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Understanding Mixin in JavaScript

Understanding Mixin in JavaScript

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yaox023
·Sep 27, 2022·

3 min read

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According to wiki, in object-oriented programming languages, a mixin is a class that contains methods for use by other classes without having to be the parent class of those other classes.

For example, we have a class A and another class called Independence.

class A {
    // ...
}

class Independence {
    // ...
}

The class Independence contains some methods. If we want to use this methods inside the class A, the obvious option would be make class A inherit all these methods from class Independence.

class A extends Independence {
    // ...
}

This should work. But sometimes we don't want this inheritance. Maybe because class A is already extends from other class, or may be this class Independence's methods are all pretty independent, we don't want to mix them up. In this case, we could make use of this mixin technique.

To achieve mixin in JavaScript, we make use of the prototype property. Specifically, we can copy all methods from class Independence into class A. So A could have all the functionalities of class Independence. This process is like below.

function merge(target, source) {
    for (const name of Object.getOwnPropertyNames(source)) {
        // note here, we don't copy methods target already have
        if (target.hasOwnProperty(name)) continue;
        const descriptor = Object.getOwnPropertyDescriptor(source, name);
        Object.defineProperty(target, name, descriptor);
    }
}

// copy all methods
merge(A.prototype, Independence.prototype);

One practical example is to add event emitter for the class.

For example, we have a class EventEmitter and a class A, we want to add the functionalities of this EventEmitter into class A. Below code shows the whole process of using mixin to make it work.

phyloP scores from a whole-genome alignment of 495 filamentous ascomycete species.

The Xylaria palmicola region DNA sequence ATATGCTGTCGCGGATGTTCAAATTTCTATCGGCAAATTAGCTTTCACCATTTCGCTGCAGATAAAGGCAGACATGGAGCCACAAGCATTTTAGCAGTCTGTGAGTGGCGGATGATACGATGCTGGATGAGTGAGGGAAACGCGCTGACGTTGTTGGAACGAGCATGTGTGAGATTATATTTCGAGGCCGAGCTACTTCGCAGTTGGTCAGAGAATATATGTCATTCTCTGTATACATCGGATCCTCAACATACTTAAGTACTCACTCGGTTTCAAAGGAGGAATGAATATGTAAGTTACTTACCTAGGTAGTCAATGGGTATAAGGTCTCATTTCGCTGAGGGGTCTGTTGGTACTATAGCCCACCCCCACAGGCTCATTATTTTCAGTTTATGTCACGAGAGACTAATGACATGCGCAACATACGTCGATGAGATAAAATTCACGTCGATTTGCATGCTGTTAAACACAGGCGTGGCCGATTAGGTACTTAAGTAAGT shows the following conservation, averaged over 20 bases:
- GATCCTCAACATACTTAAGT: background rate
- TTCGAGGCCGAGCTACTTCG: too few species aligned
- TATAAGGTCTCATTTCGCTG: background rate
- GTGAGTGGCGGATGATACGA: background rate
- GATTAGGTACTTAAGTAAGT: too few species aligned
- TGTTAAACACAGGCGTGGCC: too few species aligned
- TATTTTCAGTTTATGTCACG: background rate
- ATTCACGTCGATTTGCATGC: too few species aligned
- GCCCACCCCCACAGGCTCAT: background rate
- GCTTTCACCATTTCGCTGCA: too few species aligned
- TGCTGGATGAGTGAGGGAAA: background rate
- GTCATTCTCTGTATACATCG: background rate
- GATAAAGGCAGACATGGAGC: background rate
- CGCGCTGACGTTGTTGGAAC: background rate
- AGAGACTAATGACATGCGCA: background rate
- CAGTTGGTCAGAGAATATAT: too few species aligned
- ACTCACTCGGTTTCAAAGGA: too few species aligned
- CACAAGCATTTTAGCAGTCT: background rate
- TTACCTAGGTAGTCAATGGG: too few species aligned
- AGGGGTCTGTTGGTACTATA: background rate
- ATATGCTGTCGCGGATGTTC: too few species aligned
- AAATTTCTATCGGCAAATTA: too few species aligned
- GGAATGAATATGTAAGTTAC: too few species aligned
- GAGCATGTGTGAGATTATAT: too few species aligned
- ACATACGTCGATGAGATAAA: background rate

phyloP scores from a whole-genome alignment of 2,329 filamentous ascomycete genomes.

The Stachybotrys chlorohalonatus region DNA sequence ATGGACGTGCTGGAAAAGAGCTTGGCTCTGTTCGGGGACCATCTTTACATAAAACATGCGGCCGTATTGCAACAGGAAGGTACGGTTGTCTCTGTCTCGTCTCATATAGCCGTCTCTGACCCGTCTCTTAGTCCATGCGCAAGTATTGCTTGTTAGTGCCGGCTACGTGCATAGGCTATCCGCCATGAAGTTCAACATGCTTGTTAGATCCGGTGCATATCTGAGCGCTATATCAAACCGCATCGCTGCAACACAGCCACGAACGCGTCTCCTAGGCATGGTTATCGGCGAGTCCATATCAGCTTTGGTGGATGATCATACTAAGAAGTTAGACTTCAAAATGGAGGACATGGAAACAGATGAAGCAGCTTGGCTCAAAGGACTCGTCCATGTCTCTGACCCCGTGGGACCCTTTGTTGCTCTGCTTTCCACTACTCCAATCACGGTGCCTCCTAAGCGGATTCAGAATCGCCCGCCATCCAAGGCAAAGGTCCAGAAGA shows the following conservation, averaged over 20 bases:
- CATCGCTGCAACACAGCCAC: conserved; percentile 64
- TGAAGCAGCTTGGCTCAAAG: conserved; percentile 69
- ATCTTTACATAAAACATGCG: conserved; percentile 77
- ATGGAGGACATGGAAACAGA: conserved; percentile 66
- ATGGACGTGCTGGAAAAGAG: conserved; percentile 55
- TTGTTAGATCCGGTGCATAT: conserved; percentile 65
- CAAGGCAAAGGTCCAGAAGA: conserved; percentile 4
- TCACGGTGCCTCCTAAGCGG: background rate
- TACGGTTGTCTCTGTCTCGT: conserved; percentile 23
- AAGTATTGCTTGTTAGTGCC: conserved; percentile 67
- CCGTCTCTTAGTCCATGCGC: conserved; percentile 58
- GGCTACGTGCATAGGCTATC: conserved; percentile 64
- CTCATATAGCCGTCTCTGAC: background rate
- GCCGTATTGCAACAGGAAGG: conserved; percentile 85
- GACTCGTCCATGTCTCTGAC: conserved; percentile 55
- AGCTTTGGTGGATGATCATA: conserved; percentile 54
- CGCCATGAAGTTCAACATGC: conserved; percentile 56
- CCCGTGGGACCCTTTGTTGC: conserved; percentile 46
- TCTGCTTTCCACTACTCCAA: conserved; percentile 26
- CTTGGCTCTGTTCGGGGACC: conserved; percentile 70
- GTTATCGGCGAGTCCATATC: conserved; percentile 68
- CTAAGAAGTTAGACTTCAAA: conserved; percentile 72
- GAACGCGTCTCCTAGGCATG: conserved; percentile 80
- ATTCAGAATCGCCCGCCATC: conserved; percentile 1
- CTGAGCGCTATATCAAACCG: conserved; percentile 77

class EventEmitter {
    on(name, cb) {
        this.handlers = this.handlers || {};
        this.handlers[name] = this.handlers[name] || [];
        this.handlers[name].push(cb);
    }
    off(name, cb) {
        if (!this.handlers || !this.handlers[name]) return;
        this.handlers[name] = this.handlers[name].filter(handler => handler !== cb);
    }
    emit(name, ...args) {
        if (!this.handlers || !this.handlers[name]) return;
        this.handlers[name].forEach(handler => handler(...args));
    }
}

class A {

}

function merge(target, source) {
    for (const name of Object.getOwnPropertyNames(source)) {
        if (target.hasOwnProperty(name)) continue;
        const descriptor = Object.getOwnPropertyDescriptor(source, name);
        Object.defineProperty(target, name, descriptor);
    }
}

merge(A.prototype, EventEmitter.prototype)

const a = new A();
const cb = () => console.log("hello")
a.on("hello", cb);
a.emit("hello");
a.off("hello", cb);
a.emit("hello");

Instead of changing prototype by hand, we can implement mixin with ES6 syntax.

The idea is to create a mixin builder function, with the ES6 extends syntax. Code example is like below.

let MyMixin = (superclass) => class extends superclass {
  // mixin methods here
};

class MyClass extends MyMixin(MySuperClass) {
  // class methods here, go ahead, use super!
}

There is a package called mixwith.js, which is pretty neat tool for this. With this tool, we can use mixin classes as below.

class MyClass extends mix(MySuperClass).with(MyMixin, OtherMixin) {
  // class methods here, go ahead, use super!
}

As you can see, the MySuperClass is the real super class we want to inherit, the MyMixin and OtherMixin is the mixin classes we want to combine with.

 
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